Saturday, November 15, 2014

Scapeshirt



Chris Plante and Arielle Duhaime-Ross:

No one knows why Taylor chose to wear that shirt on television during a massive scientific mission. From what we can tell, a woman who goes by the name of Elly Prizeman on Twitter made the shirt for him, and is just as bewildered as he must be that anyone might be upset about her creation. Taylor apologized on Friday during a live ESA broadcast for wearing the shirt, stating that "the shirt I wore this week... I made a big mistake and I offended many people, and I'm very sorry about this." Still, Taylor's personal apology doesn't make up for the fact that no one at ESA saw fit to stop him from representing the Space community with clothing that demeans 50 percent of the world's population. No one asked him to take it off, because presumably they didn't think about it. It wasn't worth worrying about.

This is the sort of casual misogyny that stops women from entering certain scientific fields. They see a guy like that on TV and they don't feel welcome. They see a poster of greased up women in a colleague's office and they know they aren't respected. They hear comments about "bitches" while out at a bar with fellow science students, and they decide to change majors. And those are the women who actually make it that far. Those are the few who persevered even when they were discouraged from pursuing degrees in physics, chemistry, and math throughout high school. These are the women who forged on despite the fact that they were told by elementary school classmates and the media at large that girls who like science are nerdy and unattractive. This is the climate women who dream of working at NASA or the ESA come up against, every single day. This shirt is representative of all of that, and the ESA has yet to issue a statement or apologize for that.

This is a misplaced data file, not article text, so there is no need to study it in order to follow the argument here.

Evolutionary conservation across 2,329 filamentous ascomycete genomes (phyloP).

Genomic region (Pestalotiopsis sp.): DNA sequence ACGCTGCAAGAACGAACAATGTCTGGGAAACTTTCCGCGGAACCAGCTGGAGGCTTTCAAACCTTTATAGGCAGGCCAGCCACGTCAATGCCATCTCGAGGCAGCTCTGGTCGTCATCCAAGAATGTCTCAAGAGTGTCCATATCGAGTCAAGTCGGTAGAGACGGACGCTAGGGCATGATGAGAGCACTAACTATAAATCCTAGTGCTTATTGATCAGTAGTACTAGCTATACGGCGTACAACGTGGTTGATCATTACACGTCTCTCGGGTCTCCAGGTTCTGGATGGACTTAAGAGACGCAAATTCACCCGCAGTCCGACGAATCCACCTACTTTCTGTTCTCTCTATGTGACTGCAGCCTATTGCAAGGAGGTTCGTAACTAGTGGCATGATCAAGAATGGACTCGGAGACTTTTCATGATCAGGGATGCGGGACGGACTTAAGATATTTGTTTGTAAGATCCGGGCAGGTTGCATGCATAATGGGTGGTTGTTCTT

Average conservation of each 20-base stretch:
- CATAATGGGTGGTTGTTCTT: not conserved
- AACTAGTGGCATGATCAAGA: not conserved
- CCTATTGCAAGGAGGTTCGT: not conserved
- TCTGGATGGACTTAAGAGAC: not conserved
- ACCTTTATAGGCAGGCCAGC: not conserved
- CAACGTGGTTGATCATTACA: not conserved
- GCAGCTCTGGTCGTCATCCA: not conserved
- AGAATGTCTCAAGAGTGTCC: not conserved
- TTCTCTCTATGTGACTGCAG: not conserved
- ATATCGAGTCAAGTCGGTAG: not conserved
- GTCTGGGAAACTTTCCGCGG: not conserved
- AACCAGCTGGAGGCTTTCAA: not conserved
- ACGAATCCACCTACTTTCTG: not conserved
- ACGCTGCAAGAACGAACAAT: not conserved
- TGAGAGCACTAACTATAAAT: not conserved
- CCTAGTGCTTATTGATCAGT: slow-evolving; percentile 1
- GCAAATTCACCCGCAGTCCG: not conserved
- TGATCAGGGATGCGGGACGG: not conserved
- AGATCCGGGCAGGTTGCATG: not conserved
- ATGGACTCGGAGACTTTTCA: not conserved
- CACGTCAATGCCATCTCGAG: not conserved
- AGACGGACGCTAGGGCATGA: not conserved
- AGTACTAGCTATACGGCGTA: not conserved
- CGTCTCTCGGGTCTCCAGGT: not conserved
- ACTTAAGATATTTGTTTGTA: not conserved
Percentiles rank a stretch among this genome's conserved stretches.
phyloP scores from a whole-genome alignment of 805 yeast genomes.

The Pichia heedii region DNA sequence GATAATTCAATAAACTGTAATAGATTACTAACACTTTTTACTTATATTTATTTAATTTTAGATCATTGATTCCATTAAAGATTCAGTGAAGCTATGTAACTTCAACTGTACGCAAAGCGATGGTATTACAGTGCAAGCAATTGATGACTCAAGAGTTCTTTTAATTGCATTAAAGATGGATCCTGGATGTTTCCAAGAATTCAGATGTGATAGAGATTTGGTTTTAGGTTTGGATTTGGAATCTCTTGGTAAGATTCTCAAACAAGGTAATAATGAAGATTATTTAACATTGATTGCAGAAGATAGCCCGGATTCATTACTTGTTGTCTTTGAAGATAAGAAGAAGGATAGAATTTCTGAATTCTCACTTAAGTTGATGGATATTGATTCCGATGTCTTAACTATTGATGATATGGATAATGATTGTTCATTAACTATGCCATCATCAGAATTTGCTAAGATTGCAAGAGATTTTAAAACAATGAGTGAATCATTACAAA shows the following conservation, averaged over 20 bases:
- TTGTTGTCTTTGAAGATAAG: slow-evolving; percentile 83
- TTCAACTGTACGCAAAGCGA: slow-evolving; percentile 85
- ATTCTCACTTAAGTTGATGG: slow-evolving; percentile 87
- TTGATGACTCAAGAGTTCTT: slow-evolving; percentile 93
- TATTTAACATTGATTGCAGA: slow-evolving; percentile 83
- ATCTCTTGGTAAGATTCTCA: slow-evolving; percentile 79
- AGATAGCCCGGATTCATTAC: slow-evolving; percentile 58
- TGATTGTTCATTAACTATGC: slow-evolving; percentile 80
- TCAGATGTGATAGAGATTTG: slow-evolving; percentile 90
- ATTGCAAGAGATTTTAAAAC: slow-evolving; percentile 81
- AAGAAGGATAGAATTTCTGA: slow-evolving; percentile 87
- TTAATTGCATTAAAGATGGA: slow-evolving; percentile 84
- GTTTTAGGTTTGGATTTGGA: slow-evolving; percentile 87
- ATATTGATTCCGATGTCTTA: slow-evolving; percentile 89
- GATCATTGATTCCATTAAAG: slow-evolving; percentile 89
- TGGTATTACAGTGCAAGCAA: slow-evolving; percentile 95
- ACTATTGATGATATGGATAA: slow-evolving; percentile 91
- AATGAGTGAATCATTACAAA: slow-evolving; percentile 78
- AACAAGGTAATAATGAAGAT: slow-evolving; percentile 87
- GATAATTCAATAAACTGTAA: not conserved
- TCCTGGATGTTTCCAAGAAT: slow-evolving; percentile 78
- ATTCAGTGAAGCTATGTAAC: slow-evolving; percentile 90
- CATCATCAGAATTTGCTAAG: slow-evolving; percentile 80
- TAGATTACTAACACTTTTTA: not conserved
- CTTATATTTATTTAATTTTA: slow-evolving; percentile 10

Emphasis mine. I swear, I'm beginning to suspect that these people are the result of an intensive, long-term breeding program designed to produce some kind of human super-terrier that can tunnel through layers of solid rock in fanatical pursuit of the faintest trace odor of offense to be taken.

As a good pluralist, I'm naturally inclined to believe that most issues admit of more than one valid interpretation. Ferzample, there's nothing inherently wrong with being the type of person who sees a shirt covered in images of sexy pinup girls and gets offended. You can offer up a number of reasons why such a person might be mistaken to see it that way, or perhaps some suggestions that life will be more pleasant and productive for them if they try to lighten up and take a less-judgmental stance, but ultimately, they're entitled to feel however they want. And even for those of us who don't go through life with a thorny stick wedged painfully in our posteriors and perpetually pursed, disapproving, lemon-sucking lips, it can of course be fairly argued that, whatever the backstory, it's at least inappropriate to wear a shirt like that on that particular occasion. It's obviously not worth being put through a show trial, but being pulled aside and told, "Hey, dude, come on, you're going to be on international television; maybe something a little less gaudy" wouldn't be an onerous imposition.